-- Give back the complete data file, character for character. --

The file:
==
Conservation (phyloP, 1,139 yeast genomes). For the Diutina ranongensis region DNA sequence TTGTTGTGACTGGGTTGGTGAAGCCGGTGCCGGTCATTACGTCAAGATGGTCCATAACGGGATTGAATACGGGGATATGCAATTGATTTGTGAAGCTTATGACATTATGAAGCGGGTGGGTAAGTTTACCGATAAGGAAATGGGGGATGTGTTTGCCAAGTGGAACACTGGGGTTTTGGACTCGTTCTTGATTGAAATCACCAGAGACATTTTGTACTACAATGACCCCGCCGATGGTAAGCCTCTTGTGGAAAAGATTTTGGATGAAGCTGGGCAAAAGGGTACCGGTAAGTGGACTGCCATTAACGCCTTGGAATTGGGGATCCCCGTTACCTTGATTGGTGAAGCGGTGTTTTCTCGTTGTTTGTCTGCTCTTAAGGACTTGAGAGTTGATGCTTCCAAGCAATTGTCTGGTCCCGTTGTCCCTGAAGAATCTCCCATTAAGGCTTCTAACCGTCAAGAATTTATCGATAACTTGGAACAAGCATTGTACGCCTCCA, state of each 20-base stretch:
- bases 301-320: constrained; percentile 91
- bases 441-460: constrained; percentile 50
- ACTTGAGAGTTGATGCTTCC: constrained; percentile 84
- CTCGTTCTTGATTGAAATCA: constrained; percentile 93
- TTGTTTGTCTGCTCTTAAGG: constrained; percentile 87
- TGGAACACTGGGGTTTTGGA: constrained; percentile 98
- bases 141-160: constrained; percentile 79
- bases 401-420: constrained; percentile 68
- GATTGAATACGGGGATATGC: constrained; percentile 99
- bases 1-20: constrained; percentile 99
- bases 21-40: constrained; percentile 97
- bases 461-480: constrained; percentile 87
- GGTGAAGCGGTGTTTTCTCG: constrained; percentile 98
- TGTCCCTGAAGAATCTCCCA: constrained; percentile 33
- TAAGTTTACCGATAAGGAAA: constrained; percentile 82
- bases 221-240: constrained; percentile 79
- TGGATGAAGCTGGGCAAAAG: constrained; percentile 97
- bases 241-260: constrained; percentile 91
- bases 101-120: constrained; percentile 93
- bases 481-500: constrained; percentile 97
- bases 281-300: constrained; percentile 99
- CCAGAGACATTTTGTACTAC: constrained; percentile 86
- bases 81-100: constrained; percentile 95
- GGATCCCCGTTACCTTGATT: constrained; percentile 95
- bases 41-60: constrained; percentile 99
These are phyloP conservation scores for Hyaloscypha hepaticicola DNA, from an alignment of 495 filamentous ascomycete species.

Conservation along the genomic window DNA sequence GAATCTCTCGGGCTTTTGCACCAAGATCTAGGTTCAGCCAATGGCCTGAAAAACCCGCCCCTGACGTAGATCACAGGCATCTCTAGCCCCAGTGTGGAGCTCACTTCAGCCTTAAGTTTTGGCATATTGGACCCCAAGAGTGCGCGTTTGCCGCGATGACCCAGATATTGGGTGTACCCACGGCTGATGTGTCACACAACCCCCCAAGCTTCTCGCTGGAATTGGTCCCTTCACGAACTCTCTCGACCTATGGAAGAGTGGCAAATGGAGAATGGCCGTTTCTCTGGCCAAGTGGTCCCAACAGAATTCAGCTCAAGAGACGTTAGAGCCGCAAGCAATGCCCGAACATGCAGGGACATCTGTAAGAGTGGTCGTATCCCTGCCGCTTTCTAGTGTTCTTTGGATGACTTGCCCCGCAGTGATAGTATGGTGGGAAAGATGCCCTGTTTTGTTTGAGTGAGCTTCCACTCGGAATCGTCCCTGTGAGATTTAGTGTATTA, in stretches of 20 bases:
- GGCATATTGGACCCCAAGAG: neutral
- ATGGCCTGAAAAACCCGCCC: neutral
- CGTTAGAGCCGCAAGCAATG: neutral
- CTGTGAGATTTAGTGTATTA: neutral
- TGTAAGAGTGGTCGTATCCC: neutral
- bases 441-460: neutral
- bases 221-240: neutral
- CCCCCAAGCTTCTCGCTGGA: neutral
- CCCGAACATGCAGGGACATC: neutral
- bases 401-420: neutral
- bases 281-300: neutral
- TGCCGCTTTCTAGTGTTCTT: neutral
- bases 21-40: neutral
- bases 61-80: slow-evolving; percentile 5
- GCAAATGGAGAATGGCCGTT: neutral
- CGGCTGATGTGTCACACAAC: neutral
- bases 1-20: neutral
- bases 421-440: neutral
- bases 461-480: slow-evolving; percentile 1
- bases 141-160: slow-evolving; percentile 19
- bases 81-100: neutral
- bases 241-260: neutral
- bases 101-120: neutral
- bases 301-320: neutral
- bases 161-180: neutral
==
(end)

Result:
Conservation (phyloP, 1,139 yeast genomes). For the Diutina ranongensis region DNA sequence TTGTTGTGACTGGGTTGGTGAAGCCGGTGCCGGTCATTACGTCAAGATGGTCCATAACGGGATTGAATACGGGGATATGCAATTGATTTGTGAAGCTTATGACATTATGAAGCGGGTGGGTAAGTTTACCGATAAGGAAATGGGGGATGTGTTTGCCAAGTGGAACACTGGGGTTTTGGACTCGTTCTTGATTGAAATCACCAGAGACATTTTGTACTACAATGACCCCGCCGATGGTAAGCCTCTTGTGGAAAAGATTTTGGATGAAGCTGGGCAAAAGGGTACCGGTAAGTGGACTGCCATTAACGCCTTGGAATTGGGGATCCCCGTTACCTTGATTGGTGAAGCGGTGTTTTCTCGTTGTTTGTCTGCTCTTAAGGACTTGAGAGTTGATGCTTCCAAGCAATTGTCTGGTCCCGTTGTCCCTGAAGAATCTCCCATTAAGGCTTCTAACCGTCAAGAATTTATCGATAACTTGGAACAAGCATTGTACGCCTCCA, state of each 20-base stretch:
- bases 301-320: constrained; percentile 91
- bases 441-460: constrained; percentile 50
- ACTTGAGAGTTGATGCTTCC: constrained; percentile 84
- CTCGTTCTTGATTGAAATCA: constrained; percentile 93
- TTGTTTGTCTGCTCTTAAGG: constrained; percentile 87
- TGGAACACTGGGGTTTTGGA: constrained; percentile 98
- bases 141-160: constrained; percentile 79
- bases 401-420: constrained; percentile 68
- GATTGAATACGGGGATATGC: constrained; percentile 99
- bases 1-20: constrained; percentile 99
- bases 21-40: constrained; percentile 97
- bases 461-480: constrained; percentile 87
- GGTGAAGCGGTGTTTTCTCG: constrained; percentile 98
- TGTCCCTGAAGAATCTCCCA: constrained; percentile 33
- TAAGTTTACCGATAAGGAAA: constrained; percentile 82
- bases 221-240: constrained; percentile 79
- TGGATGAAGCTGGGCAAAAG: constrained; percentile 97
- bases 241-260: constrained; percentile 91
- bases 101-120: constrained; percentile 93
- bases 481-500: constrained; percentile 97
- bases 281-300: constrained; percentile 99
- CCAGAGACATTTTGTACTAC: constrained; percentile 86
- bases 81-100: constrained; percentile 95
- GGATCCCCGTTACCTTGATT: constrained; percentile 95
- bases 41-60: constrained; percentile 99
These are phyloP conservation scores for Hyaloscypha hepaticicola DNA, from an alignment of 495 filamentous ascomycete species.

Conservation along the genomic window DNA sequence GAATCTCTCGGGCTTTTGCACCAAGATCTAGGTTCAGCCAATGGCCTGAAAAACCCGCCCCTGACGTAGATCACAGGCATCTCTAGCCCCAGTGTGGAGCTCACTTCAGCCTTAAGTTTTGGCATATTGGACCCCAAGAGTGCGCGTTTGCCGCGATGACCCAGATATTGGGTGTACCCACGGCTGATGTGTCACACAACCCCCCAAGCTTCTCGCTGGAATTGGTCCCTTCACGAACTCTCTCGACCTATGGAAGAGTGGCAAATGGAGAATGGCCGTTTCTCTGGCCAAGTGGTCCCAACAGAATTCAGCTCAAGAGACGTTAGAGCCGCAAGCAATGCCCGAACATGCAGGGACATCTGTAAGAGTGGTCGTATCCCTGCCGCTTTCTAGTGTTCTTTGGATGACTTGCCCCGCAGTGATAGTATGGTGGGAAAGATGCCCTGTTTTGTTTGAGTGAGCTTCCACTCGGAATCGTCCCTGTGAGATTTAGTGTATTA, in stretches of 20 bases:
- GGCATATTGGACCCCAAGAG: neutral
- ATGGCCTGAAAAACCCGCCC: neutral
- CGTTAGAGCCGCAAGCAATG: neutral
- CTGTGAGATTTAGTGTATTA: neutral
- TGTAAGAGTGGTCGTATCCC: neutral
- bases 441-460: neutral
- bases 221-240: neutral
- CCCCCAAGCTTCTCGCTGGA: neutral
- CCCGAACATGCAGGGACATC: neutral
- bases 401-420: neutral
- bases 281-300: neutral
- TGCCGCTTTCTAGTGTTCTT: neutral
- bases 21-40: neutral
- bases 61-80: slow-evolving; percentile 5
- GCAAATGGAGAATGGCCGTT: neutral
- CGGCTGATGTGTCACACAAC: neutral
- bases 1-20: neutral
- bases 421-440: neutral
- bases 461-480: slow-evolving; percentile 1
- bases 141-160: slow-evolving; percentile 19
- bases 81-100: neutral
- bases 241-260: neutral
- bases 101-120: neutral
- bases 301-320: neutral
- bases 161-180: neutral